Workers Comp Bill Loosens Regulations For Firefighters’ Cancer Claims
A new bill in the Michigan senate – Senate Bill 211 – proposes to loosen regulations for firefighters so they can file workers comp claims for certain types of job-related cancers.
The bipartisan bill was introduced to the Michigan senate by Republican Tory Rocca, specifically to amend Michigan’s workers comp laws to allow firefighters to file a claim if they develop certain types of cancer, including respiratory, bladder, skin, and brain cancers. Firefighters would have to work in that specific job for a specific municipality for at least five years to be eligible, and would not apply to firefighters who put themselves at risk for certain other cancers by using tobacco products, for example.
The bill states that certain types of cancers are specifically job hazards related to firefighting, so firefighters would not need to prove on-the-job exposure to file.
Firefighters rarely have time to test for hazardous chemicals before they rush into burning buildings, and are therefore exposed to toxic, cancer-causing chemicals in nearly every instance, according to Mark Docherty, President of the Michigan Professional Firefighters Union.
“Under the current system, you have to prove you’re injured on the job,” Docherty said. “That’s easy if you break your leg at a fire scene. But with cancer, it’s more cumulative. Each time you’re exposed to carcinogens you get more and more in your system.”
Although this is a new bill, the debate about firefighters and job-related cancer dates back to 1998 in Michigan, when then-Governor John Engler vetoed similar legislation because the link between firefighting and cancer was unproven. Subsequent research, particularly a 2006 study conducted by the University of Cincinnati, established that firefighters are at increased risk of certain types of cancer.
“There’s no debate any more as to whether or not we’re exposed,” said Docherty. “Every fire we go in to we’re exposed to carcinogens. Not even just by breathing; it’s absorbed by our skin. What it comes down to now is whether we’re going to take care of our firefighters.”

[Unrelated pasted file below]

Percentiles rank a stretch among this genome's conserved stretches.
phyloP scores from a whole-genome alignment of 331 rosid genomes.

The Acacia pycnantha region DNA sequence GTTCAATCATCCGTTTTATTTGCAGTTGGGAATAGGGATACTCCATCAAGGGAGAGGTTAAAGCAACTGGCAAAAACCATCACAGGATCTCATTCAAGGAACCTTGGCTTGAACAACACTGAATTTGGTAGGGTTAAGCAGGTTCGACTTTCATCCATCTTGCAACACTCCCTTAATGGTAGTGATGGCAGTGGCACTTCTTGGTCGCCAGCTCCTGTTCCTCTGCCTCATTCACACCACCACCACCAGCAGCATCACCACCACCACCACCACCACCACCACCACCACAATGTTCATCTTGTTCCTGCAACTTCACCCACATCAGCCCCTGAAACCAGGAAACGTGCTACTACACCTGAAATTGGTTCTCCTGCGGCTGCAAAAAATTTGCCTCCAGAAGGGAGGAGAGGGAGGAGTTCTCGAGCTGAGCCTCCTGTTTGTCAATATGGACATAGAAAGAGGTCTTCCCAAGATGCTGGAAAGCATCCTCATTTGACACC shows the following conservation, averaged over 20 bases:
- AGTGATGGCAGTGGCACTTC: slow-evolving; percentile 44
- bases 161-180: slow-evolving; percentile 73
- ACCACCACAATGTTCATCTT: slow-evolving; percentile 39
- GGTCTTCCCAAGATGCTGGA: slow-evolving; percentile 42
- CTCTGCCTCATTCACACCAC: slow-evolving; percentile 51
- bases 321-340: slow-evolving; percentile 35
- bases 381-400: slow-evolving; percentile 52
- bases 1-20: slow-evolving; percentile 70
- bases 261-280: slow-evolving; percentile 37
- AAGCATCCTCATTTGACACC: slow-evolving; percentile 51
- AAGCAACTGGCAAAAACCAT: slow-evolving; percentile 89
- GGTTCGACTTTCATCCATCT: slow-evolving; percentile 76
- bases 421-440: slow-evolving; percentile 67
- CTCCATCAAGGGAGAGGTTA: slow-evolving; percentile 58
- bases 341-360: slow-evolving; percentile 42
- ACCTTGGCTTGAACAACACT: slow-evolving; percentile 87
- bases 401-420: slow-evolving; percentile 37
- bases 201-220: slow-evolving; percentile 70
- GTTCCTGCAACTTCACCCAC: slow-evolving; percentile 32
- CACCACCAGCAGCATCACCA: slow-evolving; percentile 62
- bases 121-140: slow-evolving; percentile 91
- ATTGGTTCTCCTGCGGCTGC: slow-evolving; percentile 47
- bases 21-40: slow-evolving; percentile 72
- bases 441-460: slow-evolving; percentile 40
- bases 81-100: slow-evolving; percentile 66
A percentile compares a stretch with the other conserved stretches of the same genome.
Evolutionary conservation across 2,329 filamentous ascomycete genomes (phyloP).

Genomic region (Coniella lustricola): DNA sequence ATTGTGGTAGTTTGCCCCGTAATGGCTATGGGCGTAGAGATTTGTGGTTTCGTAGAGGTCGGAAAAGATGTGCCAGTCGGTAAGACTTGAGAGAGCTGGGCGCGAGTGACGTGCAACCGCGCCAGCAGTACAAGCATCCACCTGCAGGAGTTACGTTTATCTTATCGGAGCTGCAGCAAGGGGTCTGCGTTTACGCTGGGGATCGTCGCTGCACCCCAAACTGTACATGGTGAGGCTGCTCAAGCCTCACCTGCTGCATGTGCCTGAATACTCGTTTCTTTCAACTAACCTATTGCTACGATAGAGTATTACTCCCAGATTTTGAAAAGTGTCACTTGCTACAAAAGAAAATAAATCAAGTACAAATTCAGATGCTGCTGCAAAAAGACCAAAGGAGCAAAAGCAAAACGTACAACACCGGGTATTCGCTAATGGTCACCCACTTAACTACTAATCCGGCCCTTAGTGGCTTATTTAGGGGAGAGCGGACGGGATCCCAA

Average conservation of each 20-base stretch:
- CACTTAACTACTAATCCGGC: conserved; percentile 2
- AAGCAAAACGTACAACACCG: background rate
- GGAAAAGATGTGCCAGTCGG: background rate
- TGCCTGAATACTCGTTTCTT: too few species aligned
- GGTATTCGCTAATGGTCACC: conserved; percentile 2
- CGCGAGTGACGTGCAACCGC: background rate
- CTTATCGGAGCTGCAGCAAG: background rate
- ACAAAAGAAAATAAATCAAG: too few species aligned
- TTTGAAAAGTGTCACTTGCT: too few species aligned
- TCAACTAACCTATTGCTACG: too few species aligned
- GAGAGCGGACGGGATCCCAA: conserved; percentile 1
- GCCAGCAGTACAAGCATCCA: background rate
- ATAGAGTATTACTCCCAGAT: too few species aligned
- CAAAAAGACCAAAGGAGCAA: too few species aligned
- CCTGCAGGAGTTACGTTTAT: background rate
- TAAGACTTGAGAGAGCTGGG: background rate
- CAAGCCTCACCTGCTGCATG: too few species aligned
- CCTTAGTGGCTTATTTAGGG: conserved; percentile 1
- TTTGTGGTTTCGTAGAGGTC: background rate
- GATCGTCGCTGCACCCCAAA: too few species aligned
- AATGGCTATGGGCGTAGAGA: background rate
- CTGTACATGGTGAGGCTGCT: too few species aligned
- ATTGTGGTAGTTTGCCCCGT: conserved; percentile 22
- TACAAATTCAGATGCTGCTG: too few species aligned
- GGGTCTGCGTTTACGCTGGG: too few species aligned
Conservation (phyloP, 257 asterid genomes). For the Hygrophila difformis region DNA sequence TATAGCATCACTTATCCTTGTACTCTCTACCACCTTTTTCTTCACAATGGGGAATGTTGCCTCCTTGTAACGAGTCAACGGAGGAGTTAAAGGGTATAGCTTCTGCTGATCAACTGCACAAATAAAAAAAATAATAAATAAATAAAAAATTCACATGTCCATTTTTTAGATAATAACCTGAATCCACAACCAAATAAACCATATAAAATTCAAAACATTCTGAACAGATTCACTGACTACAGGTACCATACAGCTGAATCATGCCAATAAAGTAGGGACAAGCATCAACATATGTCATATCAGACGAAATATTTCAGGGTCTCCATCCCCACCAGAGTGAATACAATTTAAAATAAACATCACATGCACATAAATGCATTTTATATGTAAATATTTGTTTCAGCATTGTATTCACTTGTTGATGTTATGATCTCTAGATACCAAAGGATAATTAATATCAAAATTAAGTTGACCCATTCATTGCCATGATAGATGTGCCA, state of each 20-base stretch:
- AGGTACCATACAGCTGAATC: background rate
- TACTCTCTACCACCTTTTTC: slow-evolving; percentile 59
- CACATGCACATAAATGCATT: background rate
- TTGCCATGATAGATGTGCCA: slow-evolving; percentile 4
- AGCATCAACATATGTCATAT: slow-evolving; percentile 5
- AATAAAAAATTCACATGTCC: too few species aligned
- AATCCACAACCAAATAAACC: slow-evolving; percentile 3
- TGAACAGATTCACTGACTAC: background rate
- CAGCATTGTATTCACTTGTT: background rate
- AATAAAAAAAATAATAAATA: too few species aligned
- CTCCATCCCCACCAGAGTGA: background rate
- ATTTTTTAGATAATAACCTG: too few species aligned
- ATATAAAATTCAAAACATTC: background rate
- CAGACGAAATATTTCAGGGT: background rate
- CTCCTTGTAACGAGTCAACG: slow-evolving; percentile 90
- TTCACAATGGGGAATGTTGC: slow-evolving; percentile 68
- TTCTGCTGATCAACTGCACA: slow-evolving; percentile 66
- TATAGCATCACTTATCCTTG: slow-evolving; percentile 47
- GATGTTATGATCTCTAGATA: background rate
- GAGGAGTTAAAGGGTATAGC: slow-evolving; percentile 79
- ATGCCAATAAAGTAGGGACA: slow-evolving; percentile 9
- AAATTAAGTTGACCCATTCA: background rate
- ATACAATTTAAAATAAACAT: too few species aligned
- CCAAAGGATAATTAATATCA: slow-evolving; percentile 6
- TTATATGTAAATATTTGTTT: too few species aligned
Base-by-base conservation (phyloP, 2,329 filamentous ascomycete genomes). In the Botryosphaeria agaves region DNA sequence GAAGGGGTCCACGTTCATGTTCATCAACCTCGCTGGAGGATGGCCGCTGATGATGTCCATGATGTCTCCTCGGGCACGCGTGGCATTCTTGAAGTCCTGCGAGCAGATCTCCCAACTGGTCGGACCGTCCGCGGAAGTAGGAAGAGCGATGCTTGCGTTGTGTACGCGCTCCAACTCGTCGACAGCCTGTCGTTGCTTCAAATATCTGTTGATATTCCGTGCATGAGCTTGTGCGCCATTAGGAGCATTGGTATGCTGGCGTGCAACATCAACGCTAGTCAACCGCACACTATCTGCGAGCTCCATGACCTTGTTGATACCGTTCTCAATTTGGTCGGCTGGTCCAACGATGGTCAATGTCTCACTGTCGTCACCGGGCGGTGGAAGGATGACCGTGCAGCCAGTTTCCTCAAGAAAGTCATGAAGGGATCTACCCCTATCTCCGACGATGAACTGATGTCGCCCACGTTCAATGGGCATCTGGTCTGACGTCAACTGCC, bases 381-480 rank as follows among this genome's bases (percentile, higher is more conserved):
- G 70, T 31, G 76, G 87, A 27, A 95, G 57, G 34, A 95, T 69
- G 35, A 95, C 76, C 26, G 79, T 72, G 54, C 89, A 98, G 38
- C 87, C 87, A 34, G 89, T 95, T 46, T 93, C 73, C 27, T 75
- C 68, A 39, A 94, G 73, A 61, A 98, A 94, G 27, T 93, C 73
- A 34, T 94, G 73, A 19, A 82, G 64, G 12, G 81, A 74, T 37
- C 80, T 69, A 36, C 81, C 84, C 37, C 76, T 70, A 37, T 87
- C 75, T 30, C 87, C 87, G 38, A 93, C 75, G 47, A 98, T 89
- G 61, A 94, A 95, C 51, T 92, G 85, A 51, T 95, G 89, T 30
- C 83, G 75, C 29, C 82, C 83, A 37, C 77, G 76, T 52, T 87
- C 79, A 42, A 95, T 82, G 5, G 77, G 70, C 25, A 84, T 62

More than 30 other states have adopted workers comp laws that presume the link between firefighting and certain cancers, according to Docherty. He added that the Michigan debate has shifted from need, to cost.
Insurance Industry Opposes Changes to Michigan Workers Comp
Insurance companies throughout Michigan have consistently opposed previous versions of the bill. The Michigan Municipal League also opposes the legislation, citing fears that workers comp premiums will go up throughout the state.
Pete Kuhnmuech works with the Insurance Institute of Michigan, and says that local governments will not be able to afford the increased workers comp rates.
“It’s going to include a number of other expenses under the work comp system that quite frankly really don’t belong there… wage replacement and other things,” he said.
Samantha Harkins, the director of state affairs for the Michigan Municipal League, says, “We think that the increased cost to workers compensation premiums would ultimately mean some communities would have to cut personnel, and if that ends up being a public safety person, they wouldn’t even have health insurance anymore.”
The Senate Judiciary Committee will hear testimony about Senate Bill 211 on Tuesday, April 23rd.
The Strom Law Firm Can Help with Workers Comp Claims in South Carolina
The workers comp lawyers at The Strom Law Firm, LLC proudly seek justice on behalf of employees injured or killed on the job who work for private companies, as well as employees working for local county, city, and state government.We are licensed to practice throughout South Carolina, as well as Georgia and New York. If you are confused about worker’s comp laws, or have had your worker’s comp claim denied, contact us. We offer free consultations to discuss the facts of your case. 803.252.4800.